By 1993, Schine had become increasingly prominent as a journalist (she wrote frequently for The New York Times Magazine) and was married to the prominent New York magazine film critic David Denby. Like To the Birdhouse, her 1993 novel Rameau’s Niece alludes to a previous literary work, Le Neveu de Rameau (1821; Rameau’s Nephew, 1897), by the eighteenth century French philosopher Denis Diderot. Schine’s most overtly intellectual work, Rameau’s Niece features Margaret Nathan, who is both successful in her public life (she is a feminist historian whose work concerns the currents of postmodern critical debate) and frustrated in her private life (she feels her marriage is overly conventional). Margaret finds herself possessed by a presence from the eighteenth century, and she explores various extramarital relationships.
The novel has as a subtext the disillusionment of left-wing American intellectuals with Soviet-style communism; the novel’s embrace of a more ironic and self-knowing Enlightenment ideology implies support for the democratic “Velvet Revolution” that took place in Czechoslovakia in 1989. The book ends with Margaret returning to her husband, whose love is, for her, superior to any philosophy. This echoes the end of Voltaire’s Candide (1759), in which the protagonist stops searching for the best of all possible worlds and concentrates on cultivating his own garden. Voltaire, however, retained an inquiring spirit that is alien to the conventional ending of Rameau’s Niece. Many critics were impressed with the book’s combination of pastiche and feminist self-assessment; others wished that the book had shown more comprehension of the intellectual debates it satirized.
The Love Letter departs from the intellectual concerns of Schine’s two previous books. Its heroine, a divorced, fortyish academic named Helen MacFarquhar, is a cold, crisp woman who runs a bookstore in New England with an iron hand. She enters into an improbable but intense romance with twenty-year-old Johnny, and the relationship changes her life; Johnny’s yieldingness and lack of pretension release Helen’s latent sensitivity and charm. The book was widely marketed as a kind of classier version of Robert James Waller’s massively successful The Bridges of Madison County (1992); thus, what Schine may have lost in literary prestige, she gained in popularity. In 1998, Schine was hailed for her novel on the evolution of friendship, The Evolution of Jane, in which the protagonist and her best friend from childhood, Martha, are reunited during a trip to the Galápagos Islands and attempt to understand what event precipitated the abrupt end of their friendship.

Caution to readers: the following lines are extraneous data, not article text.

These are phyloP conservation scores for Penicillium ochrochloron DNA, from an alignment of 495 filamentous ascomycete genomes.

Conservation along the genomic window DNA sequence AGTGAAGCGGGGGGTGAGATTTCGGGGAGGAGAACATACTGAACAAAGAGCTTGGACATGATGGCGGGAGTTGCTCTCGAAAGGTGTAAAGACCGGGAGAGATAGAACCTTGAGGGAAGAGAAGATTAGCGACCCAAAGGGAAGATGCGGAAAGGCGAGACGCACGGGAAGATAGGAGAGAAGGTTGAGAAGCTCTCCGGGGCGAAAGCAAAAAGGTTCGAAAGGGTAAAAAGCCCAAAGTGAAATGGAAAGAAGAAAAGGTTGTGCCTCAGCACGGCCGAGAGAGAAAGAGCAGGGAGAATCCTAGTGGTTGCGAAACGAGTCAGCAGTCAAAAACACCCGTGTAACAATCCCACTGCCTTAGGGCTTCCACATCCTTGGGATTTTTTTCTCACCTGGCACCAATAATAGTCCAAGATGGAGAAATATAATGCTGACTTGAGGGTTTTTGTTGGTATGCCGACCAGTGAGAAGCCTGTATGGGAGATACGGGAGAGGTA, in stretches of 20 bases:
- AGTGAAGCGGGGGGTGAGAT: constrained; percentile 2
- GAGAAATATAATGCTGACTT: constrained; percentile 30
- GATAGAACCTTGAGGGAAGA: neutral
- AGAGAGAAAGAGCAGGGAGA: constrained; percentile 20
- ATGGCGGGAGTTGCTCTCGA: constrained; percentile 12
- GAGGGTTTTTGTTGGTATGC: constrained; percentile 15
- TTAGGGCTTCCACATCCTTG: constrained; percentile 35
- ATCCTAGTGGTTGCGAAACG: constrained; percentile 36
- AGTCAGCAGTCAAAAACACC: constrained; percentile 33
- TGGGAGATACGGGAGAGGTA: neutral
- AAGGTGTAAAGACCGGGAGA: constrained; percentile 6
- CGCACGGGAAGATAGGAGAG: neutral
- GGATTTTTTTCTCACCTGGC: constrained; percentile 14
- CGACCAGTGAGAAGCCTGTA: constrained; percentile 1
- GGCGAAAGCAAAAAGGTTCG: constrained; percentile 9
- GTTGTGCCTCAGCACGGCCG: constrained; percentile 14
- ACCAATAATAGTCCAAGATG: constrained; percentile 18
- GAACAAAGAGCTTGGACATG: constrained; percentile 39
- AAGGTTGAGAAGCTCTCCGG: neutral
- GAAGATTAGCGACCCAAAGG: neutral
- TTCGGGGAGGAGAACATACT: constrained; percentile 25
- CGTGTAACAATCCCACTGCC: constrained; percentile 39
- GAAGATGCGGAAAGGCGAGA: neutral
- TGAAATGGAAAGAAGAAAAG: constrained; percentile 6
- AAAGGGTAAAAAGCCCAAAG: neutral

Schine continues to write columns and reviews for various publications, including The New York Review of Books, and another novel, She Is Me, appeared in 2003.
Levin, Donna. “Alice—Out of Bed, Still Wacky.” San Francisco Chronicle, July 8, 1990. Covers Schine’s first two works.
Schine, Cathleen. “Cathleen Schine: Romancing the Bookseller.” Interview by Maria Simpson. Publishers Weekly, May 8, 1995. Schine details how she began to write and how she chooses her subjects.
See, Carolyn. “Philosopher in the Bedroom.” The Washington Post Book World, May 9, 1993, 5. A review of Rameau’s Niece.
Shields, Carol. “His Kisses Taste Like Bubble Gum.” The New York Times Book Review, May 28, 1995, 6. A review of The Love Letter.